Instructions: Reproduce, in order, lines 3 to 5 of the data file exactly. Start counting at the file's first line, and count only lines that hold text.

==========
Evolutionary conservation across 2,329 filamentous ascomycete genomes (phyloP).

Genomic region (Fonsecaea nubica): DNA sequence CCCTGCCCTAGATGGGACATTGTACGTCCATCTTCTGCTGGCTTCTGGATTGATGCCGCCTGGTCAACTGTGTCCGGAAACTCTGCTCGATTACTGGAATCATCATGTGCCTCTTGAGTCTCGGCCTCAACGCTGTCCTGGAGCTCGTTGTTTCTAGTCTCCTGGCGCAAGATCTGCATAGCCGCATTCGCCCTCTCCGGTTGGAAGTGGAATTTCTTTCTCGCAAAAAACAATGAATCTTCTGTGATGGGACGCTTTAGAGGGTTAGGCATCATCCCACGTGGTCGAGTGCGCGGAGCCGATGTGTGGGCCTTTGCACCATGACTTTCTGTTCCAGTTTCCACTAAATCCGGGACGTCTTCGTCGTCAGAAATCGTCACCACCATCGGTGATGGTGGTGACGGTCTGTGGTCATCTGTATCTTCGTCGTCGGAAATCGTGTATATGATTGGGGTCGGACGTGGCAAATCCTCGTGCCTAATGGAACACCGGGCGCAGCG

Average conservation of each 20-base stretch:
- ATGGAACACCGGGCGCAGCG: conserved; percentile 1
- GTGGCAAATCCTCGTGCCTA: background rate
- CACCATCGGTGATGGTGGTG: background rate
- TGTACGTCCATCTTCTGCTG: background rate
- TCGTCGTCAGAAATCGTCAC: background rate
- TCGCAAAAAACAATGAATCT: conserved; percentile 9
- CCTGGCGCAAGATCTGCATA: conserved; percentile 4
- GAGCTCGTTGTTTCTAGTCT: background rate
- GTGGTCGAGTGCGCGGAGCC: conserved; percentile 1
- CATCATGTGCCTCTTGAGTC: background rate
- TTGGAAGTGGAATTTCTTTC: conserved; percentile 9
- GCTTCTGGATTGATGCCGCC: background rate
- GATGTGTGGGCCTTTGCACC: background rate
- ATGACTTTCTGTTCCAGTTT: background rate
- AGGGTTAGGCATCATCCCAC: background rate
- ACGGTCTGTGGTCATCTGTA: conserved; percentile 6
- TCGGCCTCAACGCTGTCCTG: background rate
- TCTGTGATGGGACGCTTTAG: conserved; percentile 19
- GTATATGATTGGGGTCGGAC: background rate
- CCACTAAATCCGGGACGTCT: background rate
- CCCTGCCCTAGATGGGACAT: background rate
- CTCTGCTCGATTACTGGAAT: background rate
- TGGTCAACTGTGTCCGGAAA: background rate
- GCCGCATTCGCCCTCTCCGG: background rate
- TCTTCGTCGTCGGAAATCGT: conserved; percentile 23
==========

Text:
Average conservation of each 20-base stretch:
- ATGGAACACCGGGCGCAGCG: conserved; percentile 1
- GTGGCAAATCCTCGTGCCTA: background rate